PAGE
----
Basic Knitting Stitches You Can Learn and Use Today Full Guide of 2021

3 min


knitting stitches

“Nothing lasts forever” is one of the oldest sentences. It may be true, but some things can take quite a long time. Knitting is an old technique of making fabric with two needles and yarn that never goes out of style. Maybe we will stop knitting one day, but right now, knitting stitches are as popular as ever. From our grandmothers to celebrities such as Meryl Streep, Krysten Ritter, Demi Lovato and Ryan Gosling, just to name a few, everyone seems to love knitting these days.

However, if you are just knitting, it can daunt and confusing. If you take a quick look at one of the knitting websites or booklets, you will see countless different knitting stitches. It has to take forever to learn and master most of it, right? Well, no. Once you get the hang of a few basic stitches, you can tackle countless projects and from there it’s pretty easy to upgrade. And basic stitches are quite easy to learn as you will soon discover.

Basic knitting stitches and patterns

Even though you come across countless stitch names, there are only two basic knitting stitches: knit stitch and purl stitch. Everything else is a combination of these two stitches. And strictly , there are no more different stitches. Many combinations and variations of these basic stitches actually create different stitch patterns, which we commonly call stitches.

Knit stitch and purl stitch

Let’s look at the difference between a knit stitch and a purl stitch. stitch. It all comes down to whether you’re looping from the top or bottom. When the first you have a purl stitch and when the last is a knit stitch. It’s that simple. Even though they look different, they look alike. If you use knit stitches and you turn the fabric over, I will show it as purl stitches on back side and vice versa. By alternating between knit and purl in rows and ridges, you can make many combinations to make distinct patterns.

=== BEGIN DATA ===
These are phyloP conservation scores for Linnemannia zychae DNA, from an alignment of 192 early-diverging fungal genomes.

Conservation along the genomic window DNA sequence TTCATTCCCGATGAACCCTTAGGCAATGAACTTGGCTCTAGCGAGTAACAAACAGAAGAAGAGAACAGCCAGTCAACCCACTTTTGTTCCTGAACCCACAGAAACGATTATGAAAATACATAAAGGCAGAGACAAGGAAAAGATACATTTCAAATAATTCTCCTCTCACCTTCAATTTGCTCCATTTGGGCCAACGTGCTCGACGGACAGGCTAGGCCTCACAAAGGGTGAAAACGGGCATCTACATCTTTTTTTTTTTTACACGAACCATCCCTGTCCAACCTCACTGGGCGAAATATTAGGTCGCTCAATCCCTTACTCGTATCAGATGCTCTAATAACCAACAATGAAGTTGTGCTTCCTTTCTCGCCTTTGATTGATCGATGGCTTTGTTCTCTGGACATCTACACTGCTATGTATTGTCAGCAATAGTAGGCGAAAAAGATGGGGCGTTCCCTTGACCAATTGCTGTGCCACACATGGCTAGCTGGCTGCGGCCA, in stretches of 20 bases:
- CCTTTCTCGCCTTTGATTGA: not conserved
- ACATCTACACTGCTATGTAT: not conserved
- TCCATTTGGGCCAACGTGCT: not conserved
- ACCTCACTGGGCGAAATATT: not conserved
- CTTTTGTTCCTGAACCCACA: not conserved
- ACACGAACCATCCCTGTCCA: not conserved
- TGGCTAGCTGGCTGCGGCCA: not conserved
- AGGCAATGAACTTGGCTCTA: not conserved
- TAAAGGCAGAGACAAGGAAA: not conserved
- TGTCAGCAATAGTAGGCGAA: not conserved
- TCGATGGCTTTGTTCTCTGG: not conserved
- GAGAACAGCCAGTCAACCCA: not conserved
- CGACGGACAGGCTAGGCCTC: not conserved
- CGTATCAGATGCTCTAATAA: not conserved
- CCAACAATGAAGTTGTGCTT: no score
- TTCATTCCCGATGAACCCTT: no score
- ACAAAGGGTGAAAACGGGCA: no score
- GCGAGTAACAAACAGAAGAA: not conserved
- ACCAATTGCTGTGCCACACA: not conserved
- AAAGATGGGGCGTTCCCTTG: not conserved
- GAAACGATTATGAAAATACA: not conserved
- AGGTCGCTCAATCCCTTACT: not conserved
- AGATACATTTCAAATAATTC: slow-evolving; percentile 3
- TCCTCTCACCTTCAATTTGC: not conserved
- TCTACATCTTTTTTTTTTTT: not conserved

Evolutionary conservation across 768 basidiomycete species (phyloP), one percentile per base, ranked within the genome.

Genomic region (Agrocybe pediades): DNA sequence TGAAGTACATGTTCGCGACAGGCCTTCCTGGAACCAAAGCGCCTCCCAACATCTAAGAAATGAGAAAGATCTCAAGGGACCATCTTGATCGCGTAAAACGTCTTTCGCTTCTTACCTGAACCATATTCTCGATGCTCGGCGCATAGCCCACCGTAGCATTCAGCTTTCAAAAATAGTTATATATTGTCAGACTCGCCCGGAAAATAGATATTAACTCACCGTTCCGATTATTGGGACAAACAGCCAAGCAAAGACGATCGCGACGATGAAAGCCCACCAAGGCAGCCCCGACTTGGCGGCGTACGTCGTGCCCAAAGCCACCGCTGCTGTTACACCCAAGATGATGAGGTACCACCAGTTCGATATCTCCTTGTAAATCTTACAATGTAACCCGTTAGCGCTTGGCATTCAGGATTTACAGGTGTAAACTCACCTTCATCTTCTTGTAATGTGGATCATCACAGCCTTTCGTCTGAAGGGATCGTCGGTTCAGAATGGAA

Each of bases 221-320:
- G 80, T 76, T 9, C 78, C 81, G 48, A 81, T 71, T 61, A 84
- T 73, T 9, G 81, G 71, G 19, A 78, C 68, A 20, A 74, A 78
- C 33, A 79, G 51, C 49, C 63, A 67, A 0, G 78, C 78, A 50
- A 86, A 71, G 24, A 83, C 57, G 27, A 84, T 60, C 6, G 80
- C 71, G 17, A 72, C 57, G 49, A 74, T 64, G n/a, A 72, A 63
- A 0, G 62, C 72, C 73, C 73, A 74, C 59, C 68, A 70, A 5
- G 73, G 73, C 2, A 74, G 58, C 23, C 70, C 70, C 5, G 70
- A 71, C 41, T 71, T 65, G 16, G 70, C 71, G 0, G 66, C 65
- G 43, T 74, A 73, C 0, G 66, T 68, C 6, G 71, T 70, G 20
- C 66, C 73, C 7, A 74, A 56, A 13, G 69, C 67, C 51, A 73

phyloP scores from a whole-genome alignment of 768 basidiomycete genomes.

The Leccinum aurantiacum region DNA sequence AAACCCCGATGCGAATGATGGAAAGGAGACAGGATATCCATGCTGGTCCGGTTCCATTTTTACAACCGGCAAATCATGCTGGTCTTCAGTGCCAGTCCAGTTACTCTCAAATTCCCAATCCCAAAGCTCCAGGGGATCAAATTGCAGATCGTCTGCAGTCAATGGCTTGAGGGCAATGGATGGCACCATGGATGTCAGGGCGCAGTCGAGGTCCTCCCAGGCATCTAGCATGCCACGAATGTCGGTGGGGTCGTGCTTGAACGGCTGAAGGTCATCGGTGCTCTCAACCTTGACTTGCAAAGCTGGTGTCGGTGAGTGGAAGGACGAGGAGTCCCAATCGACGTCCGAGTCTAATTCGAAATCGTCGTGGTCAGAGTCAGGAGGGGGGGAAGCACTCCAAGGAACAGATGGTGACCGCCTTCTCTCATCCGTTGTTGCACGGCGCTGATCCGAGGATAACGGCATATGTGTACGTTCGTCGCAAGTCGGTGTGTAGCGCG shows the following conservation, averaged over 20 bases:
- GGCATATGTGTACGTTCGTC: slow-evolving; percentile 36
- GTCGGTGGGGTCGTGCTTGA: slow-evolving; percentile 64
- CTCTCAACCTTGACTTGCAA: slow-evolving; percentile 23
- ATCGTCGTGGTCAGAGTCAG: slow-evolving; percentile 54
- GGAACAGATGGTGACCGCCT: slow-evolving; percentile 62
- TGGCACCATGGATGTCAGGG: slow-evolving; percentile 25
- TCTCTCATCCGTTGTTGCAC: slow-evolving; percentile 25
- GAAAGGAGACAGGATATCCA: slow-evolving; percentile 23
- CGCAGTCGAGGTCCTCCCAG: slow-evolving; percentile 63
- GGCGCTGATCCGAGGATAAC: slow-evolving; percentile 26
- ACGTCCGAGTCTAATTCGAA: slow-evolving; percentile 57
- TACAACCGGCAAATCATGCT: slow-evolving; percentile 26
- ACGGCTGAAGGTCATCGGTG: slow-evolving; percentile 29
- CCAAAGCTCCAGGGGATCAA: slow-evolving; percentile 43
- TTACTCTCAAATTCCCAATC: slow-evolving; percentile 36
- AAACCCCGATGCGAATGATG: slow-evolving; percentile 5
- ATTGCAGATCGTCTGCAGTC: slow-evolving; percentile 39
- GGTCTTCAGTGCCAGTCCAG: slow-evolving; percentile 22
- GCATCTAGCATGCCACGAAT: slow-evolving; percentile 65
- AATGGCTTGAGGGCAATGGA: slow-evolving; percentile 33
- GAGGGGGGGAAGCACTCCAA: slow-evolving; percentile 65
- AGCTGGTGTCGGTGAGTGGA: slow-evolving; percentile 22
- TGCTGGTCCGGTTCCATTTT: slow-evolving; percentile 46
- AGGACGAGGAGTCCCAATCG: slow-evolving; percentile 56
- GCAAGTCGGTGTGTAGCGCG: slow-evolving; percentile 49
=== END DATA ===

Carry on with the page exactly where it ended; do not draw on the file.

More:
So remember that all those fantasy stitches you may have heard of are stitch patterns although we usually call them stitches.

Garter Stitch

Garter Stitch is the most basic stitch pattern, and it is usually the first to teach. You make a garter stitch by simply knitting or knitting each row. However, it is not very common to purge every stitch. Because of the symmetry of the sides, the does not tend to curl. It is stretchable and reversible. It’s as simple as it gets and it’s great for making scarves, washcloths, blankets and other similar items.

Stockinette Stitch

Stockinette pattern is likely the most common. It is also very simple. To make a stockinette stitch you will need to alternate rows of knit stitches and purl stitches. You alternate row by row so that you get one knitted row, the next row a purled row, and so on. In this way you get a smooth front with the characteristic ‘V’shape appearance. The back will be more’bumpy’. Tricot Pattern tends to curl on the edges. If you want to avoid curls, you need to add an edge that prevents curls.

Rib stitch

After you master the former stitch It is time for an upgrade. Ribbing is a technique of alternate knitting and mashing in the same row. It allows for a variety of new combinations because you can use different alternate formulas. The most common shapes are 1 × 1, 2 × 2, 3 × 3 4 × 4 and 3 × 1. The numbers show a knit / purl ratio. For example, 2 × 2 ridge means 2 knit stitches, then 2 purl stitches and continue. Following the same pattern in all rows will cause knitting ridges and purls alternating across the fabric.

Seed stitch

Seed stitch is a bit more complicated, but still easy to do. To make a seed stitch, knit alternately knit and purl in each ridge and row. This makes the fabric lie flat, is the same on both sides and does not curl. However, it is not as smooth as the Stockinette Stitch.

Conclusion

These basic knitting techniques or stitch patterns are enough to cover countless projects. For beginners, it offers many opportunities to be creative as they hone knitting skills. There is no need to get ahead and master every stitch pattern. The more you update your basic skills, the easier you will progress to the next level. Heck, you might even want to commit to some indie knitting projects like Yarn Bombardment!

References

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